Revenue cycle outsourcing may not be the financial answer hospitals are looking for, according to a recent analysis from the public accounting, consulting, and technology firm Crowe.
The analysis of data from more than 1,000 hospitals across 45 states showed that hospitals outsourcing their entire revenue cycle reported higher claim denial rates and longer patient collection times than their counterparts who handled revenue cycle internally.
“Early adopters determined the benefits of outsourcing, including consistency of performance, ability to scale and access to technology, made the investment worthwhile. However a lack of precise performance data has often inhibited other organizations from following suit – until now,” Brian Sanderson, Managing Principal of Crow Healthcare Services, stated in a press release.
“Looking at the financial data, the benefits of outsourcing the complete revenue cycle seem to be marginal on some metrics, and nonexistent on others,” he continued. “The decision to outsource any core function is complex, with considerations of access to talent, scalable technology and focused expertise – but performance should always be the key driver.”
Hospitals with outsourced revenue cycles had a 10 percent initial denial rate, whereas 9.09 percent of patient accounts had an initial denial at hospitals with insourced revenue cycles.
For an average 400-bed hospital, the impact of a ten percent initial denial rate equates to an additional $22.7 million of revenue that requires extra effort to secure payment, researchers added.
While outsourcing the entire hospital revenue cycle may require additional work to secure payment, the hospitals may also be facing less revenue overall from claim denials. Hospitals working with a third-party to manage their revenue cycle had greater final denial rates compared to their peers with internal management.
Hospitals with insourced revenue cycles had a 1.65 percent final denial rate, while hospitals with outsourced revenue cycles reported a 2.56 percent final denial rate.
Researchers noted that a portion of the final claim denial rate difference may stem from an “inappropriate use of transaction codes.”
Additionally, researchers found a difference in patient collections performance among hospitals with outsourced and insourced revenue cycles. Outsourcing the hospital revenue cycle led to a boost in patient financial responsibility collections, but collections took significantly longer.
For point-of-service patient collections, hospitals managing their revenue cycles internally reported a lower rate as a percent of total patient collections (16.45 percent) compared to hospitals with outsourced revenue cycles that collected at 19.68 percent.
Hospitals with revenue cycle management off-site also collected a greater portion of patient financial responsibility from self-pay after insurance patients, the data revealed. Self-pay after insurance collection rates were two basis points greater for outsourced revenue cycles than for insourced revenue cycles (38.72 percent versus 36.73 percent).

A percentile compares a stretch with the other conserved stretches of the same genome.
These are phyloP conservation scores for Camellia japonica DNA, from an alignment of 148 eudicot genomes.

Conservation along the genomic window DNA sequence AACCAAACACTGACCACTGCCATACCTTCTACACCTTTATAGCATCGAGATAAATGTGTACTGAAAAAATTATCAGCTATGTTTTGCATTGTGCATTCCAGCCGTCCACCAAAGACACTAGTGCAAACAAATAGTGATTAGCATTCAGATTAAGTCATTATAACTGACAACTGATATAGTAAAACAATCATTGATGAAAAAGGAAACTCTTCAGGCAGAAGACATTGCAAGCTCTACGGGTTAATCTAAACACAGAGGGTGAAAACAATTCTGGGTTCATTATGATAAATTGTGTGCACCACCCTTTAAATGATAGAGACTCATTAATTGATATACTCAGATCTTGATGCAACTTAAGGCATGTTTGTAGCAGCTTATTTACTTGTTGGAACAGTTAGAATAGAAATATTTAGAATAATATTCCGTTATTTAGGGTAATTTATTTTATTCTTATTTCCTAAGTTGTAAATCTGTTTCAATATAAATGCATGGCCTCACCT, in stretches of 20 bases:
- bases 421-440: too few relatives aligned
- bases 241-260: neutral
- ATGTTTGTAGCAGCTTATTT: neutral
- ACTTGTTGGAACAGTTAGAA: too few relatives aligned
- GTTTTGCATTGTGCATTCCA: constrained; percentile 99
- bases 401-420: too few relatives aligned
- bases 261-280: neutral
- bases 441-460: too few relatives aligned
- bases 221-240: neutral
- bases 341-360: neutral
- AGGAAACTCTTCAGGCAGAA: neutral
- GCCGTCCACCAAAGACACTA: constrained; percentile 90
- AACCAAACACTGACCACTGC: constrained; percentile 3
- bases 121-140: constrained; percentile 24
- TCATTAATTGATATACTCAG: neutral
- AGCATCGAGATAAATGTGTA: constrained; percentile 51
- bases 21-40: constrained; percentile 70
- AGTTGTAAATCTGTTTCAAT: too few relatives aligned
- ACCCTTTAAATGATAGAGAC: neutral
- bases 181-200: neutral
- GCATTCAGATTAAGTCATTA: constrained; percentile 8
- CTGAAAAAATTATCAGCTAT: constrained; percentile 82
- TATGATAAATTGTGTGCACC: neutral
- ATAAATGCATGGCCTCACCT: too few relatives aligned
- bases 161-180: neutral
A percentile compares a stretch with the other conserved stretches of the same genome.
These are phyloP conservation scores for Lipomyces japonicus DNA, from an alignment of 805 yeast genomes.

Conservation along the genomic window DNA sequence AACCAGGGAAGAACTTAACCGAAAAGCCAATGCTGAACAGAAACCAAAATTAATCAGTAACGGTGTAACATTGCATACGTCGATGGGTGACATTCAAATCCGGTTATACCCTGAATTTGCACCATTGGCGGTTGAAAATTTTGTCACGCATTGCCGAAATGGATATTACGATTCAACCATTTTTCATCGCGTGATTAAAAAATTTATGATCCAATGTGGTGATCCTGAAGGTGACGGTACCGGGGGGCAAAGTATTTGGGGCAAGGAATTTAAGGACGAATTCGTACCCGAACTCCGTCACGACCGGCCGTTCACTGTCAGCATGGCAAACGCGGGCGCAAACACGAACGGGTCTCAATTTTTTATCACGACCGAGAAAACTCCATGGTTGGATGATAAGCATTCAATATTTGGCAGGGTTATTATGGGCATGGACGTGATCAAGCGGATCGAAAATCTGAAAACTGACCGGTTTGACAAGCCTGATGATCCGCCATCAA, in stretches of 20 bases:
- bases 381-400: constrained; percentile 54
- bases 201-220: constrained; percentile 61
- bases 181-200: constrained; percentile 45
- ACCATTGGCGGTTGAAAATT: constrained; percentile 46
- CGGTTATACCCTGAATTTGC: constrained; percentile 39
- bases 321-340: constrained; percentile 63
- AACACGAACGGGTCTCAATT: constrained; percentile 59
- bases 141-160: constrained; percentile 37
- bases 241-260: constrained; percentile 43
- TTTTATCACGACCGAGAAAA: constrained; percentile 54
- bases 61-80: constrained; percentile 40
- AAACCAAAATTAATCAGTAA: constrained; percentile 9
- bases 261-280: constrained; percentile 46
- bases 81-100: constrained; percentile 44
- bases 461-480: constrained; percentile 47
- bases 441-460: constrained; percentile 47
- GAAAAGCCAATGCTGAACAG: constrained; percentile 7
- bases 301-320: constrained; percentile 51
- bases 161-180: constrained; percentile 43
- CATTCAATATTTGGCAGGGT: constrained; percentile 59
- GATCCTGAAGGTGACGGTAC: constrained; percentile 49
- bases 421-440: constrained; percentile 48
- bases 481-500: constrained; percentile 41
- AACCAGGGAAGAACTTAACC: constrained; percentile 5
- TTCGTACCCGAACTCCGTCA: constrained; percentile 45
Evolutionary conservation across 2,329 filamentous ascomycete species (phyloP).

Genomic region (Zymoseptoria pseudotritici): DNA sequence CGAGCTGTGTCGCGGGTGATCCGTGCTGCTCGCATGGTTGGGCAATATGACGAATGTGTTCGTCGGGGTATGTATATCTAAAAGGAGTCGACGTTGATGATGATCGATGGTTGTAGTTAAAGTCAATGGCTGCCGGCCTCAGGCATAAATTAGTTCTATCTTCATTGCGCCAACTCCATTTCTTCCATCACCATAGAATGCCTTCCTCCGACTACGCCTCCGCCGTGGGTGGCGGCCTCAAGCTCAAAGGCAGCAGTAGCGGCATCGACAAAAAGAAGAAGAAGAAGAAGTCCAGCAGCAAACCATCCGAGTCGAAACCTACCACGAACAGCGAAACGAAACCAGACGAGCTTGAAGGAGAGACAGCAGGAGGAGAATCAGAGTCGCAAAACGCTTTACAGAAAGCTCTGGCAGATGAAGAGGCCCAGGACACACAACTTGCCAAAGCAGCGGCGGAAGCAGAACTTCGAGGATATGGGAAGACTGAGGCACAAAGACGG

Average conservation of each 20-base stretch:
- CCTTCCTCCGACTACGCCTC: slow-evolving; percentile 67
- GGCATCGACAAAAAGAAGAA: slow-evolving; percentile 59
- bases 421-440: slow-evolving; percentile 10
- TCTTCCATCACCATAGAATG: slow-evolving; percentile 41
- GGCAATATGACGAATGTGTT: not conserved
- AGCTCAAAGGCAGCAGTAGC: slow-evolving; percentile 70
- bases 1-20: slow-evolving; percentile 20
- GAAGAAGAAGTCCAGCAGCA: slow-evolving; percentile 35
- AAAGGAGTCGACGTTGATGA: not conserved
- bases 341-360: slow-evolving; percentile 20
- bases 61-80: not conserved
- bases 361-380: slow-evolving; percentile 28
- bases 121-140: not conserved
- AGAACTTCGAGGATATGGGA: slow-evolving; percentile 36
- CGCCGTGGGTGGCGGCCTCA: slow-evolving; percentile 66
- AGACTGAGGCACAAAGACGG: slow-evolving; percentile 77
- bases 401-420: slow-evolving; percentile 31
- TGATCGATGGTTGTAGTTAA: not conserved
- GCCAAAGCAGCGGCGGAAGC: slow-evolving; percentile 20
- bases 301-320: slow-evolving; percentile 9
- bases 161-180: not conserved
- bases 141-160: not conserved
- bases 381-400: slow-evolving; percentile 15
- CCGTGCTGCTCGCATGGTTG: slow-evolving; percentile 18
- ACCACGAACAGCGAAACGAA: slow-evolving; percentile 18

Despite collecting more patient financial responsibility, hospitals with outsourced revenue cycle management took substantially longer to see that revenue in-house. The uninsured and self-pay collection cycle for hospitals with revenue cycle management off-site was 109.4 days versus 76.3 days for hospitals managing their revenue cycles internally.
The data reveals that revenue cycle management outsourcing may not be the solution for all hospitals.
Outsourcing is on the rise, with 80 percent of hospital leaders considering or vetting full revenue cycle management outsourcing by 2019, a recent Black Book survey found.
Surveyed hospital executives, board members, and senior managers said they would partner with a third-party vendor to help manage their revenue cycles, so they could focus on decreasing costs and value-based care implementation.
With more hospital interest, the healthcare revenue cycle management outsourcing market is projected to see significant growth. One market report estimated the global market to increase at a compound annual growth rate of 11.9 percent from 2017 to 2023, with the market reaching a valuation of $23 billion by the end of the period.
Crowe researchers advised hospital leaders to consider how outsourcing the revenue cycle could impact their organization’s financial performance. Hospitals may face greater claim denial rates and longer patient collection cycles, but their organizations could also realize greater efficiencies through outsourcing, they explained.
While financial performance is a key factor, hospital leaders should also consider the following benefits of revenue cycle management outsourcing:
- Lower overall cost structure (while achieving similar performance)
- Access to consistent, advanced revenue cycle technology
- Ability to scale operations, such as adding new facilities
- Access to centralized talent pools versus geographically disparate talent pools
“The decision to outsource any core function (such as revenue cycle) is complex and should involve several management disciplines – finance, human resources, information technology, clinical operations, and managed care,” the report concluded. “The key management principle should be precise, transparent measurement of performance (sometimes validated by third parties), financial benefit, and progress toward organizational goals.”